Carving a new future for at-risk students

By Iulia Leilua

The therapeutic qualities of Māori weaving and carving are being used to help at-risk students at Papakura High School reengage with learning.

Carver Raniera Lee and his wife Muna, an expert weaver, joined the school's staff last year as part of a new strategy to help improve the students' educational success.

The school's troubled reputation once saw it teeter on the brink of closure.  School fights and poor student success had triggered a plunge in student numbers from 1,500 to less than 500 just a few years ago.

But under new principal, John Rohs, Papakura High is making a comeback and now sits at 650 students.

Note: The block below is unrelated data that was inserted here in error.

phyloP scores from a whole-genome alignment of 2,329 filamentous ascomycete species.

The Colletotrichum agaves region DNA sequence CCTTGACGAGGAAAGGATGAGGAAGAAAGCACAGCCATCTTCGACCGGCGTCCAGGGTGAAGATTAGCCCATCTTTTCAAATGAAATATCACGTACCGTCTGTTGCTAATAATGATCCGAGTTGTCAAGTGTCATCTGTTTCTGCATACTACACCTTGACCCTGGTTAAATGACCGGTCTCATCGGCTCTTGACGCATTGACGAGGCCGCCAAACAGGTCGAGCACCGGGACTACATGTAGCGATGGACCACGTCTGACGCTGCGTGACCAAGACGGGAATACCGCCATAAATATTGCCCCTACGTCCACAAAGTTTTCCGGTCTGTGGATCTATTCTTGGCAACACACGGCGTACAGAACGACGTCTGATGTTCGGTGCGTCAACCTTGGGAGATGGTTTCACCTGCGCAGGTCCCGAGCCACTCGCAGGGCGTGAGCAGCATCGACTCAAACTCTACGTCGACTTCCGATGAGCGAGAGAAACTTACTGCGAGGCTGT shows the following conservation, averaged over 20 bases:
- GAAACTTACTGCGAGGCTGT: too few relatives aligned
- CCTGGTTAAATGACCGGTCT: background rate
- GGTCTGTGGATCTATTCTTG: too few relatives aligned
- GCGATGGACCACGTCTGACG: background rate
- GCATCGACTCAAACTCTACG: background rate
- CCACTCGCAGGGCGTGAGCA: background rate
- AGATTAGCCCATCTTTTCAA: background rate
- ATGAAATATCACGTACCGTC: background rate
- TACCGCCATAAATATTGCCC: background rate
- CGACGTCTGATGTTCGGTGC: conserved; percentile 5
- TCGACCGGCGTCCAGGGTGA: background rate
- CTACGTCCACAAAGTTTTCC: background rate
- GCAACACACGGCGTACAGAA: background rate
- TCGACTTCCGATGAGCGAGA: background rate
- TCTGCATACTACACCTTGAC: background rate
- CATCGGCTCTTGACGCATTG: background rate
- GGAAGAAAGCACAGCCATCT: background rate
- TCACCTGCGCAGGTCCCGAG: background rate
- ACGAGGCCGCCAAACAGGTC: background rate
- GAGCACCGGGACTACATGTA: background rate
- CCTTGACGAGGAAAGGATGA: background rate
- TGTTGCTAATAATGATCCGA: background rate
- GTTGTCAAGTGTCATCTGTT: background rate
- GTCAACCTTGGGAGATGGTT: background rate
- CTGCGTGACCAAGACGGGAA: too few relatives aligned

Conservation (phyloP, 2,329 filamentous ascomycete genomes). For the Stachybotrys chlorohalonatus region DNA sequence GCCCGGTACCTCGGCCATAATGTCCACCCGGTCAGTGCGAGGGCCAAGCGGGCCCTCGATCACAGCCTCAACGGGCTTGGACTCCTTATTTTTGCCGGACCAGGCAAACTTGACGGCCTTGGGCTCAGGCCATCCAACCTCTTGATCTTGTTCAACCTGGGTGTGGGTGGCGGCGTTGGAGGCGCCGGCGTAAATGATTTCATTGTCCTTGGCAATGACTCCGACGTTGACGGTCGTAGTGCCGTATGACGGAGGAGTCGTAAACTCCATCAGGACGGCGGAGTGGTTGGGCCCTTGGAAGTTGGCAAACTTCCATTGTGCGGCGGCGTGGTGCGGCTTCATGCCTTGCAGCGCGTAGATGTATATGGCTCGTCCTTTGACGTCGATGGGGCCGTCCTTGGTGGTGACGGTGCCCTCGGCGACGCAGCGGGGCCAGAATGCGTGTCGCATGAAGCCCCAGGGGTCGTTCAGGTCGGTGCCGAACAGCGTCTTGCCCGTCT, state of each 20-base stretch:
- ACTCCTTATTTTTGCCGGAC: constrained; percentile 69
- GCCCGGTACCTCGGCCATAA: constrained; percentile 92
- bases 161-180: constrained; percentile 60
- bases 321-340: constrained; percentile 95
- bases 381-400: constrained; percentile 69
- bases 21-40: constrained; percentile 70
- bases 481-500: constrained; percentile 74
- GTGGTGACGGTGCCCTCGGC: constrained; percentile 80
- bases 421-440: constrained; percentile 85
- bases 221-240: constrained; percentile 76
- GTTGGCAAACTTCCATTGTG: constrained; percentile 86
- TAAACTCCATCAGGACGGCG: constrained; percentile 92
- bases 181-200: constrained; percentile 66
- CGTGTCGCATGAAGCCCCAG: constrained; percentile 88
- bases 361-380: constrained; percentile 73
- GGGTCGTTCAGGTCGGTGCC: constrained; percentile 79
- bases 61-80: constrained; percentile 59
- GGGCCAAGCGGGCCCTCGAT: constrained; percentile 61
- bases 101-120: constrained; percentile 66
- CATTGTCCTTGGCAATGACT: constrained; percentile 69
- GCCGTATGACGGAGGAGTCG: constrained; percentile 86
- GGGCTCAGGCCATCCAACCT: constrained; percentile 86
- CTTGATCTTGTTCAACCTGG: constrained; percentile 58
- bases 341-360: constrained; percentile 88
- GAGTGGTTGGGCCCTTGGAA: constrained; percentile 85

"We have been hugely gratified to see Raniera and Muna use their mahi toi as a vehicle to help those young people find real strength in their own identity and to start feeling more confident in who they are and their capacity to learn," says Rohs.

Raniera and Muna say carving and weaving have a calming effect on students and teaches them patience.  It also gives them a sense of achievement when they finish a project.

"For us, they are just like any kids," says Raniera.  "We treat them just like our own whānau and with whānau you have to have a bit of tolerance and a bit of patience.  But once they see you're investing time into them, that’s more productive as opposed to kicking them out and sending them somewhere else where they are not my problem anymore."